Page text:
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Friday, September 13, 2002 - Page updated at 12:00 AM

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Fed official decries CEO salaries

Los Angeles Times

WASHINGTON — A senior Federal Reserve official on Wednesday used a Sept. 11 memorial service on Wall Street to excoriate U.S. corporate executives for paying themselves too much and to call on the business leaders to cut their own compensation.

Quoting the biblical admonition to "love thy neighbor as thyself," William J. McDonough, president of the New York Federal Reserve Bank and a possible successor to Fed chairman Alan Greenspan, said that executive pay has ballooned beyond all reason and now threatens public support for free-market institutions.

"Sadly, all too many members of the inner circle of the business elite participated in the over-expansion of executive compensation," McDonough told an audience at Trinity Church near the World Trade Center.

Misguided wealth of CEOs

The piling-on of stock options and bonuses, which was justified as aligning the interests of top executives with those of their stockholders, has proven woefully misguided, he said.

"It is reasonably clear now that this theory has left a large number of poorer stockholders — especially including employee stockholders — not only unconvinced, but understandably disillusioned and angry," he said.

McDonough is not the first financial leader to criticize executive pay — both Greenspan and Goldman Sachs chairman Henry M. Paulson Jr. made somewhat similar comments earlier this year. But by linking the issue to Sept. 11 and framing it in moral terms, rather than as simply a business decision, McDonough may have raised the stakes in the debate over who runs America's corporations for whose benefit.

"It's surprising that a Fed official would wade into these waters," said Gregory Hess, an economist at Claremont McKenna College in California.

'Trust has been destroyed'

McDonough was apparently motivated by the seemingly incessant disclosures of corporate scandal and greed. On top of Enron and other debacles earlier this year, there has been a recent rash of disclosures about corporate figures such as former General Electric CEO Jack Welch Jr. winning cushy consulting contracts and perks like the use of corporate jets even after they have retired.

"The one thing you hope for from leaders of the business community is that they realize markets don't run on money, but trust and a sense of fairness," said Nell Minow, a veteran shareholder activist. "That trust has been destroyed this year."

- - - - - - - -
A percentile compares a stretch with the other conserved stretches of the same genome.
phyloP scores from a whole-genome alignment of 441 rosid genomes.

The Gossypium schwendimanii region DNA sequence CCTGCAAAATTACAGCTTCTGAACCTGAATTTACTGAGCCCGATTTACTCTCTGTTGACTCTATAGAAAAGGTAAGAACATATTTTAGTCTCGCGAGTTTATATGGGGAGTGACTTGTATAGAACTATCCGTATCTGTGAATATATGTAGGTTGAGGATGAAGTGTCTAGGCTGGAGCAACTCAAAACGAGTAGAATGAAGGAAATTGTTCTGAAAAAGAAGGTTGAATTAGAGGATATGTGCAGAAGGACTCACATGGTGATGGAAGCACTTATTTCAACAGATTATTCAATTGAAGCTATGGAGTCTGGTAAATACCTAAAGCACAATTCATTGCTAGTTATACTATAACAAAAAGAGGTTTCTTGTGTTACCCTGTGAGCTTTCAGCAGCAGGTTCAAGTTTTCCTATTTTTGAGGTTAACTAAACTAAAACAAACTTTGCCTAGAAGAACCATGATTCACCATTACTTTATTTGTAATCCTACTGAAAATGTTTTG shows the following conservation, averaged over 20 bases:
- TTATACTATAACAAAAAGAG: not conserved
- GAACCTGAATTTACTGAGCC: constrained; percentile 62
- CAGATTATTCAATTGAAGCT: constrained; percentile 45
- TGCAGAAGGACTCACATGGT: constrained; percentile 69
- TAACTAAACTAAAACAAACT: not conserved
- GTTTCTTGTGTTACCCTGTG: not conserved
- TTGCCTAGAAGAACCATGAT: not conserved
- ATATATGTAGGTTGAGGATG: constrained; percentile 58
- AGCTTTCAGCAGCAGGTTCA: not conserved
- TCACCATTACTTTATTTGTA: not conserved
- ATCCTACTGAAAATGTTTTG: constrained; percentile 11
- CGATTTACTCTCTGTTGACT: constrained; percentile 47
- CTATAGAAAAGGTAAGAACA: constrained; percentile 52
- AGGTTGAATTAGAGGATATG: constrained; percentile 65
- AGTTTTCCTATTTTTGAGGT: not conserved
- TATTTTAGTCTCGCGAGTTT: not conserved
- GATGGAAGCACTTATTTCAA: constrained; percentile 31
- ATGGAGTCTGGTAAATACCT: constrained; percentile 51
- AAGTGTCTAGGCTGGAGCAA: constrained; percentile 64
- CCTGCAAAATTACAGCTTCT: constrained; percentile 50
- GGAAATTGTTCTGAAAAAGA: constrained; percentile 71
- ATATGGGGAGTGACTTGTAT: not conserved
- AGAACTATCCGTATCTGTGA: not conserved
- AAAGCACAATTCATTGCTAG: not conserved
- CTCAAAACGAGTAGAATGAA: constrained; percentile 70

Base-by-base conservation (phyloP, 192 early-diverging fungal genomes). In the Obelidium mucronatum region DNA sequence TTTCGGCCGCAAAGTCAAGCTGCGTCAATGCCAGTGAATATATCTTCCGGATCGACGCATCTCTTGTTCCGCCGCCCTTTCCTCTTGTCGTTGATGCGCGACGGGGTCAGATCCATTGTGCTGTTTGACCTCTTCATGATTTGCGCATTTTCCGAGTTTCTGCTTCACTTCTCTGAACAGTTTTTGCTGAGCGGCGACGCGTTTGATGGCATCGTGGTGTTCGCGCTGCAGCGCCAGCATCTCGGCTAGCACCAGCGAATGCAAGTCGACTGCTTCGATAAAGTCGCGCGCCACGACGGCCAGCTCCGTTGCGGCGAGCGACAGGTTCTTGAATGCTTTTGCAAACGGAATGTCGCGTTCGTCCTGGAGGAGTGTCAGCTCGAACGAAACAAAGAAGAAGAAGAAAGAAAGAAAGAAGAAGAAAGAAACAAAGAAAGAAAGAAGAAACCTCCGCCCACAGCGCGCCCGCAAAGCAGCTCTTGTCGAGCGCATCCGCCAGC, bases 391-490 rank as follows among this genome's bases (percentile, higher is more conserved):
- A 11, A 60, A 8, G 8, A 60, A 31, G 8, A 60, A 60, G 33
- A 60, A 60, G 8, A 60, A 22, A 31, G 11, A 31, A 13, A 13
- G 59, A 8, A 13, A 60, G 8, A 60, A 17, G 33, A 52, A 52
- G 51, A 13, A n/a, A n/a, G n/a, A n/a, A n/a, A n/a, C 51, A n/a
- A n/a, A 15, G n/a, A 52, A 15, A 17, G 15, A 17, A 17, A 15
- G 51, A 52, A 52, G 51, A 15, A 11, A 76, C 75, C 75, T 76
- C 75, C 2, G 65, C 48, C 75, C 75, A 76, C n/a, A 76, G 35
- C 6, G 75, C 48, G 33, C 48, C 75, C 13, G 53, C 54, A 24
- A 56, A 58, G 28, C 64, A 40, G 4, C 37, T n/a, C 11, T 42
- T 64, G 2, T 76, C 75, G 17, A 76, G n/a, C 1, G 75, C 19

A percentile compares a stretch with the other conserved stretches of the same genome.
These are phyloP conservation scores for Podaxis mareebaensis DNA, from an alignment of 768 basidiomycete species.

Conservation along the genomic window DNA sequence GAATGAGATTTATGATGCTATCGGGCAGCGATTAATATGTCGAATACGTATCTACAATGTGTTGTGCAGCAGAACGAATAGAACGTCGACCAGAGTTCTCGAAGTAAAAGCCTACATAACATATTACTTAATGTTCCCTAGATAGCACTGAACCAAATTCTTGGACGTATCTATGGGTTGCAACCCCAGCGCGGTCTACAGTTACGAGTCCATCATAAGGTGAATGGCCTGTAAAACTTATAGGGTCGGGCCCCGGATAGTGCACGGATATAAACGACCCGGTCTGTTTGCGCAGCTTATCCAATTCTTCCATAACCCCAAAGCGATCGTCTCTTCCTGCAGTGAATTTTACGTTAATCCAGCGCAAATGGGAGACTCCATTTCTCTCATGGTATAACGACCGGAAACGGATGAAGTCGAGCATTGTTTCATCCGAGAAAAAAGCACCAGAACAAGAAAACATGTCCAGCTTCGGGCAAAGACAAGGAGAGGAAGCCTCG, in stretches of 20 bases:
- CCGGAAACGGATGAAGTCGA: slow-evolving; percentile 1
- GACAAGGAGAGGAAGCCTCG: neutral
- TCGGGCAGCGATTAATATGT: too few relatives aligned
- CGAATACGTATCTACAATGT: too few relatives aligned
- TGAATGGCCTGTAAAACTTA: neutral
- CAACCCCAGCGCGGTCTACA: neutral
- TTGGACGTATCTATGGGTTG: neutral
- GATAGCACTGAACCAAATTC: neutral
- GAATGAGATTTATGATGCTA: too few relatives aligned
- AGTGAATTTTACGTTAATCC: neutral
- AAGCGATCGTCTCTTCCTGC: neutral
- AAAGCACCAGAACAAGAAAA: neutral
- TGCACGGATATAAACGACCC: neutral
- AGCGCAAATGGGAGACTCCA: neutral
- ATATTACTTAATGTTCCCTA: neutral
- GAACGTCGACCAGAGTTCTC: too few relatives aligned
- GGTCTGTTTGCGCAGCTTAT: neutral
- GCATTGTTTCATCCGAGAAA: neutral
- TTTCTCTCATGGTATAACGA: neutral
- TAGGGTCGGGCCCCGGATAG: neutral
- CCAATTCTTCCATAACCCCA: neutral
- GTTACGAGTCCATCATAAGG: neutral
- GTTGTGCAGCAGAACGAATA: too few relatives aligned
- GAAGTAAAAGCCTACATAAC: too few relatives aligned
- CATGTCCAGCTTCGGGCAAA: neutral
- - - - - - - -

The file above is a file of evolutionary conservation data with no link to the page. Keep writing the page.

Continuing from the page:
McDonough, 68, has headed the New York Fed, the most powerful of the 12 Fed banks around the country, since July 1993 and is vice chairman of the Federal Open Market Committee, the U.S. central bank's chief policymaking body.

Making more than ever

He cited a recent study showing that while the average chief executive was making 42 times as much as the average production worker 20 years ago, the same business leader now makes nearly 500 times the average employee's income.

"I find nothing in economic theory that justifies this development," McDonough said. "I am old enough to have known both the CEOs of 20 years ago and those of today. I can assure you that we CEOs of today are not 10 times better than those of 20 years ago."

He said the spectacular increases in executive pay turns out to have been not only bad business but "terribly bad social policy and perhaps even bad morals.

"Looked at from the vantage of the commandment love thy neighbor as thyself, there are some clear questions: Is not my fellow worker my neighbor? Are not other members of the community, such as the widows and orphans of 9/11 victims, my neighbors? Are not the homeless my neighbors?"

McDonough continued: "It is important for those of us who have lives of great comfort and success that we recognize that the reasons for our good fortune and the reasons for the relative lack of success of the neighbors I have just described have very little to do with our own virtue. ... Yes, we deserve some credit," he said. "But we should remember that two (of the) most attractive virtues are realism and humility."

McDonough said that "any notion of moral balance" requires business leaders to take "corrective action."

The average chief executive of a major U.S. corporation made $10.8 million in 2000, according to the Economic Policy Institute, a generally liberal Washington think tank.

McDonough's salary last year was $297,500, according to the Fed annual report.

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